The next morning, Grace Burgundy saw Johnston Koleride get picked up at the door by a bank associate. At first, she wondered about Koleride, and then about her husband. How much deeper could they get—should they get? A death was in the mix. The line must be drawn at some time, at some place. There’d be a judge pointing an official finger, lawyers arguing, a jury with smug smiles, a separation of lives. Questions kept coming and she couldn’t remember them all, the way they pounded at her from every direction, every corner of her mind—at bedtime, at cooking, at gardening, even after making love. “It’s such a burden for you,” George uttered once, to which she offered no reply.
Koleride, fully forced against the wall, stood that early evening in a front room of his home, perplexed, unable to name any enemies to advance this newest deed. He’d had detractors before, sour businessmen who’d missed out on timely or good deals because the bank would not extend credit; usually it was their own fault, but they placed blame on him—but never legal threats, legal repercussions, injunction of property, repossession, jail time, shame, displacement…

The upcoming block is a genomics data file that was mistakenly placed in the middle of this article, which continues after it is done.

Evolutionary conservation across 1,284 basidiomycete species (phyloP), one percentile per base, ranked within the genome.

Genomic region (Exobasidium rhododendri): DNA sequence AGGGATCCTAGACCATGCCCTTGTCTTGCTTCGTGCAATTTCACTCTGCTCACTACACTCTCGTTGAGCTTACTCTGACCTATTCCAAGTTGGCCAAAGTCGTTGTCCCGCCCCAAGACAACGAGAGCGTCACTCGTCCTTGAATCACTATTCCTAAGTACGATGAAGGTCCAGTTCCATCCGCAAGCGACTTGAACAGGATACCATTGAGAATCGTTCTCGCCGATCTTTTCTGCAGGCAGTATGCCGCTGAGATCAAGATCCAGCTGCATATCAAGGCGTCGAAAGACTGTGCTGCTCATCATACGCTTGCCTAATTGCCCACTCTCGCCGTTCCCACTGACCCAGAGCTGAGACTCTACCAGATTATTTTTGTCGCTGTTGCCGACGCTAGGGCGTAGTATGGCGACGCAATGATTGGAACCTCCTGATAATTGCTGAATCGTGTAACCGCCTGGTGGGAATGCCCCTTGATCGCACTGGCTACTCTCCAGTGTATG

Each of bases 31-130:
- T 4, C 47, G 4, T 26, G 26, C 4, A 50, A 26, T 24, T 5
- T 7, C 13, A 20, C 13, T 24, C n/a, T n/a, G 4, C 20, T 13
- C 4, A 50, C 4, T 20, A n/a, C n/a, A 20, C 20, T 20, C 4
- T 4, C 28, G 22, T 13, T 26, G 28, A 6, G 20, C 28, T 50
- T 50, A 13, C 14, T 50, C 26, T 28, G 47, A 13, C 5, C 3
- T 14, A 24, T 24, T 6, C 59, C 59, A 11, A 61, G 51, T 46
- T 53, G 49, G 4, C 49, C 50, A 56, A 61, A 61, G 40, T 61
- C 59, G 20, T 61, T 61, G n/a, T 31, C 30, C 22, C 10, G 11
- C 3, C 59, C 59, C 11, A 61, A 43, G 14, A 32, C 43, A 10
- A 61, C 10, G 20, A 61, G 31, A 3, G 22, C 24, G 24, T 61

In this quandary, he noticed that his neighbor across the street, working as usual in her attractive gardens, too often to be casual, turned suddenly to study his house. She was persistent, looking back and forth, making him think of different scenarios. He quickly remembered his loan officer at the bank had turned down a loan for her equally odd-lot husband, George Burgundy. An entire reactionary scenario jumped into Koleride’s mind as if it had been shot there by a pistol, into the deepest part of his brain. The imagery ran amok for a short spell.
Koleride nearly salivated at the clarity of it all, as if it had mushroomed into a cloud of crystallized vapor; some answers he heard or saw before he knew the questions bound to be asked, before they were even formulated, and then tossed at his feet.
He called his wife into the front room. “Myra,” he cautioned with grave concern and certainty, “the source of our problem may not be too far from us.” He nodded out the large picture window to their neighbor across the street, who at that moment turned and looked at their house and the garage door still shut tight—locked up tight in each mind in the small, narrow triangle now in place.